Customers of InfluxData have criticized the company’s communication channels after they were left surprised by its decision to stop using some AWS and GCP regions.
Problems began over the weekend when customers reported difficulties accessing data before eventually discovering the removal.
The company had previously updated its documentation to reflect that the Asia Pacific – Sydney (ap-southeast-2) AWS and the Europe West – Belgium (europe-west1) GCP regions would no longer be supported by InfluxData, but some customers claim not to have been explicitly notified.
Posters on a support forum for the company’s products described the situation as “a catastrophic communication breakdown” and “highly unprofessional”.
One customer reported “we’ve lost 10GB of customer data”, in response to a post from a company representative explaining that the user interface had been updated with a closure message and emails had been sent warning that the discontinuation was coming.
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Jay Clifford, a developer advocate at InfluxData said: “I am ever so sorry the closure of these clusters has unexpectedly hit you”.
“We understand that a scream test would have been another form of communication that we overlooked.”
A ‘scream test’ is a process whereby a service is stopped in a non-destructive way to see if anyone notices or ‘screams’. The service can then be swiftly restarted and the change rolled back if required.
Another customer replied: “Influx Cloud, as a data-storage service and data-management service, needs to do a lot more than ‘understand’ and be ‘ever so sorry’, you need to communicate clearly with customers, and actually store and manage the data responsibly and reliably”.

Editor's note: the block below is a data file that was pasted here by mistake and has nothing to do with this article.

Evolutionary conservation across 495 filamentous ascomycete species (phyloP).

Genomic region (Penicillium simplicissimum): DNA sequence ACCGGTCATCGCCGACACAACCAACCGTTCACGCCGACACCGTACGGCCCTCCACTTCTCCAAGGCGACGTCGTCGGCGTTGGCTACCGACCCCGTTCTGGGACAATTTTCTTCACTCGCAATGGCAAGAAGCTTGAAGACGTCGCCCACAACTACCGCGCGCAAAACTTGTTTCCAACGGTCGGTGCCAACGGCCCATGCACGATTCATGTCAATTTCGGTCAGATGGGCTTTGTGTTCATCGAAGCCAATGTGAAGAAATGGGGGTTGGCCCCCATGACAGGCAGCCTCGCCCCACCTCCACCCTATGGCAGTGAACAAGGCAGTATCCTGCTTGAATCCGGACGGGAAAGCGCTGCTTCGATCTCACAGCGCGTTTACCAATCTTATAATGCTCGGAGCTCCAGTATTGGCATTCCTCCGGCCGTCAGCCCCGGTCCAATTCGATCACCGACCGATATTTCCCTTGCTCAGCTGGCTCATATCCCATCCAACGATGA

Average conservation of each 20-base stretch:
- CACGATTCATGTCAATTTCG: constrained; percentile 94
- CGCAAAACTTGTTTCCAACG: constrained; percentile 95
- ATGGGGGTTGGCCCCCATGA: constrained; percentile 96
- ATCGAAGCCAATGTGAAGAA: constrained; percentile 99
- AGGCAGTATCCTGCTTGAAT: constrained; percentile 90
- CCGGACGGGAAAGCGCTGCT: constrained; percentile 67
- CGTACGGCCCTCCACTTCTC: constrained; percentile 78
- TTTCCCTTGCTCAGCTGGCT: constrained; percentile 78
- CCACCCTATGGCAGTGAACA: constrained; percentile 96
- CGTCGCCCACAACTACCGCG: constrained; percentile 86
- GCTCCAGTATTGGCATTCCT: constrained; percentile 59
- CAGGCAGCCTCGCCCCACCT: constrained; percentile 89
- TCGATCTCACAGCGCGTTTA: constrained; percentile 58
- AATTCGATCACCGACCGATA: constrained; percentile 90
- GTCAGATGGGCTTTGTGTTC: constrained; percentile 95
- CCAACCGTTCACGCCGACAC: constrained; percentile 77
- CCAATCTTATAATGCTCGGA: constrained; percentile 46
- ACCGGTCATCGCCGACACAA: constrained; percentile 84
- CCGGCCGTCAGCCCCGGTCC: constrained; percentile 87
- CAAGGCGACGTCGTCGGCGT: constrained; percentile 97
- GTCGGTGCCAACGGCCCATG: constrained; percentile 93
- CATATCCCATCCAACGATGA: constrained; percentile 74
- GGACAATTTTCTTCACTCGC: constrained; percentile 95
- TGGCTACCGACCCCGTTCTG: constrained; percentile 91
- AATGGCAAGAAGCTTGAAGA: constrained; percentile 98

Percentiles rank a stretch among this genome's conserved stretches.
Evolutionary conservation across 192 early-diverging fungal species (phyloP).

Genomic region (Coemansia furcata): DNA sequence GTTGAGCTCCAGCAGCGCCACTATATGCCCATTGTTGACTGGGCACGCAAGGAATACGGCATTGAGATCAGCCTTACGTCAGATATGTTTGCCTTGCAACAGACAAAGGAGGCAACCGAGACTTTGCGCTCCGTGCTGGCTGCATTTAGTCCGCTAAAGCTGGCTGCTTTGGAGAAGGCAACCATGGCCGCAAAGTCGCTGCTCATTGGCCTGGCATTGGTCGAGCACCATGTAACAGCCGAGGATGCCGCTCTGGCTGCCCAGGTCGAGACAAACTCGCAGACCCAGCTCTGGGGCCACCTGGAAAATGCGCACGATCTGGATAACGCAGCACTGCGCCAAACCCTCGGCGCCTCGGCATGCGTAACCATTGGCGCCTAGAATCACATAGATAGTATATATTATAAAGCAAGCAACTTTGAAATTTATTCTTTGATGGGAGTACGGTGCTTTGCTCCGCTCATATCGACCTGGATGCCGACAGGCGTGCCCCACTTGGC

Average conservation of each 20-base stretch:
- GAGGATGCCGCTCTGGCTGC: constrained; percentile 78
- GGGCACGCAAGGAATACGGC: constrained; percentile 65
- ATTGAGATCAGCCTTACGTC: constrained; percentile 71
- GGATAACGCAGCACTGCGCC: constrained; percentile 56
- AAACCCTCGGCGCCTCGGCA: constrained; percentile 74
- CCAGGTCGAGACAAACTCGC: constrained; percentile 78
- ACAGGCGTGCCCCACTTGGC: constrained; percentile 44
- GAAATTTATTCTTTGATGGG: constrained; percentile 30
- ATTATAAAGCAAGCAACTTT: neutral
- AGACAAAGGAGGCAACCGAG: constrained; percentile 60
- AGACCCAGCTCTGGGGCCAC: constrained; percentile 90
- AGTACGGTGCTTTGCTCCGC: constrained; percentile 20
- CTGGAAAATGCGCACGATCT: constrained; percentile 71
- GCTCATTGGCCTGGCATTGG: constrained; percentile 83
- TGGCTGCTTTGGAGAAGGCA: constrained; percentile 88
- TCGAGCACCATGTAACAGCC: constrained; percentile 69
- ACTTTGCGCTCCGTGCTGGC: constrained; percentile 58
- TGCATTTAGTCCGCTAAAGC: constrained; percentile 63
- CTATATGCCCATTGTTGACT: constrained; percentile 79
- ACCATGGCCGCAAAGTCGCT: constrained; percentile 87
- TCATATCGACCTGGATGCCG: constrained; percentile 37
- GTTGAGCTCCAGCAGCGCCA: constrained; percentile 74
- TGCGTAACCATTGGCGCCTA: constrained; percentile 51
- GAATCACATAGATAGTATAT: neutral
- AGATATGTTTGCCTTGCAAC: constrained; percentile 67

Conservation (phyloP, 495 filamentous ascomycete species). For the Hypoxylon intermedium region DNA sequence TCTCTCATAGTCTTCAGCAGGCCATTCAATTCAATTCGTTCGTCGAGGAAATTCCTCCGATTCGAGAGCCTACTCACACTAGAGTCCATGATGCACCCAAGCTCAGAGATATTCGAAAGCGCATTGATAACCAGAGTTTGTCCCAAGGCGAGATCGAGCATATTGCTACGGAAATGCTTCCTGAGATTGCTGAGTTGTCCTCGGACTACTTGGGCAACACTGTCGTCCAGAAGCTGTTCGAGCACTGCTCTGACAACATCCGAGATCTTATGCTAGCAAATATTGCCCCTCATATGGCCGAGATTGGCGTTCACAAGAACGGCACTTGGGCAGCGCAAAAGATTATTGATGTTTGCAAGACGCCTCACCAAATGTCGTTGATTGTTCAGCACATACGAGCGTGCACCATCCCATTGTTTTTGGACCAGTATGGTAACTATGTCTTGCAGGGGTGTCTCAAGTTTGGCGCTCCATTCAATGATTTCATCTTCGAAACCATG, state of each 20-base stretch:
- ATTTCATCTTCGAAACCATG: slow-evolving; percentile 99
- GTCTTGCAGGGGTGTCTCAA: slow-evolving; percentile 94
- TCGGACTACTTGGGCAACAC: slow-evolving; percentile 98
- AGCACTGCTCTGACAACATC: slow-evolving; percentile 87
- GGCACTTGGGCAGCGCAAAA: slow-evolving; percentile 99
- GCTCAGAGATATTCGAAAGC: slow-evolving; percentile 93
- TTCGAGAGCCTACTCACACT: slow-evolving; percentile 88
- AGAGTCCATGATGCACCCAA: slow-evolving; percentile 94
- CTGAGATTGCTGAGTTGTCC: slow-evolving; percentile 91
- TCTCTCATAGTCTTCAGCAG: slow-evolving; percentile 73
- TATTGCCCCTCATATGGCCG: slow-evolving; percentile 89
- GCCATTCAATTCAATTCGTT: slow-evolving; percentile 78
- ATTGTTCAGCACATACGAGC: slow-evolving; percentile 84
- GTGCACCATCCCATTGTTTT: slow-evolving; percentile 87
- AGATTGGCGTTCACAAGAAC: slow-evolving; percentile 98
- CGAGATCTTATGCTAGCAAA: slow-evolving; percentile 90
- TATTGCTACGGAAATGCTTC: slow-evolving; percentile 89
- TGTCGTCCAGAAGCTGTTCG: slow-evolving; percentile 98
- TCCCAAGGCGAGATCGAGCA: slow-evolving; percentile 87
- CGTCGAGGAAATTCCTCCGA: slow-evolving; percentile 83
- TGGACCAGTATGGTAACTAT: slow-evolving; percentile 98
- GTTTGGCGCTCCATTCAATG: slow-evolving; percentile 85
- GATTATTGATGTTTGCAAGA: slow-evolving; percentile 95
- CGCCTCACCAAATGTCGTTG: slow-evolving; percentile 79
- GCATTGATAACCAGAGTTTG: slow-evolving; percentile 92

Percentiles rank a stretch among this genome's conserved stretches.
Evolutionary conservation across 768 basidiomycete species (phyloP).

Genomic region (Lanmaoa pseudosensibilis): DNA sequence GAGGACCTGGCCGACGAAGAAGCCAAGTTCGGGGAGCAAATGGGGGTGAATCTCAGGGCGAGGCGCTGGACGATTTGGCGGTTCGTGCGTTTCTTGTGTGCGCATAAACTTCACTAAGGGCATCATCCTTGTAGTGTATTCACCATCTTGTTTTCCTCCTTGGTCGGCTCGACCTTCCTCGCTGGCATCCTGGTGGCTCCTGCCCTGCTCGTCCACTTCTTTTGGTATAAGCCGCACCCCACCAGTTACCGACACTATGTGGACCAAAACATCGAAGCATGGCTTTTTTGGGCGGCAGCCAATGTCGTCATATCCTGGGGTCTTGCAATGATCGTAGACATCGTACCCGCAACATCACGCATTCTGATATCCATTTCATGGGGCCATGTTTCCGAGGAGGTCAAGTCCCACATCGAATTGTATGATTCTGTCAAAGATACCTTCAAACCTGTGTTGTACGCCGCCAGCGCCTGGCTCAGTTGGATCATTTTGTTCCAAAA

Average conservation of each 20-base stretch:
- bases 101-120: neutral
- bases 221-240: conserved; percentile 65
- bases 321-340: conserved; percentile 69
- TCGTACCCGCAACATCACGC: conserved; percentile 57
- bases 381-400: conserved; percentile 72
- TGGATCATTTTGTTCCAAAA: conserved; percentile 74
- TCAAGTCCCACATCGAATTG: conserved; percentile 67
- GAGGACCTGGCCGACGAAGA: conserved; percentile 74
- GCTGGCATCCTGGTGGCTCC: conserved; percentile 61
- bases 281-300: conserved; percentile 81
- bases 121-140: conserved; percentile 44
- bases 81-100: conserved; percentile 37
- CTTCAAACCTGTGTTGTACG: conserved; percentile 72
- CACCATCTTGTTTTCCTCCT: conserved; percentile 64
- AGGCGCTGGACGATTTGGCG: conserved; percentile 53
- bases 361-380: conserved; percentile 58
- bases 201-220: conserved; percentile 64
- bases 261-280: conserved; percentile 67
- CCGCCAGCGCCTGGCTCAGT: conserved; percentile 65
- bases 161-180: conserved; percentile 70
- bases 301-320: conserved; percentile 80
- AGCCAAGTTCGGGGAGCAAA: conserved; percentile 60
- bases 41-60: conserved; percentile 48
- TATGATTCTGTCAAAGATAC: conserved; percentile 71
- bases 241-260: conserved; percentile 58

InfluxData is responsible for InfluxDB, an open-source time series database. The company offers InfluxDB in the cloud as either a serverless or a dedicated product. On premises versions of InfluxDB Clustered and Edge are currently listed as available later in 2023.
InfluxDB cloud is available on multiple cloud providers, and it is the removal of the AWS Asia Pacific - Sydney (ap-southeast-2) and GCP Europe West - Belgium (europe-west1) regions that has caught customers out.
In its documentation, the company warned that accounts in the affected regions would need to be migrated in order to continue service after 30 June 2023. It also updated its status page to reflect the changes and, according to Clifford, sent out emails on 23 Feb, 6 April, and 15 May.
However, some customers did not see the notifications or receive the emails and so found themselves suddenly unable to access their data with limited options for restoration.
The situation is a reminder of the importance of keeping a close eye on notifications from all vendors in the digital supply chain. Backups must also be maintained and a contingency plan is vital in the event a service becomes unexpectedly unavailable.
InfluxData did not immediately respond to a request for comment by ITPro.
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Richard Speed is an expert in databases, DevOps and IT regulations and governance. He was previously a Staff Writer for ITPro, CloudPro and ChannelPro, before going freelance. He first joined Future in 2023 having worked as a reporter for The Register. He has also attended numerous domestic and international events, including Microsoft's Build and Ignite conferences and both US and EU KubeCons.
Prior to joining The Register, he spent a number of years working in IT in the pharmaceutical and financial sectors.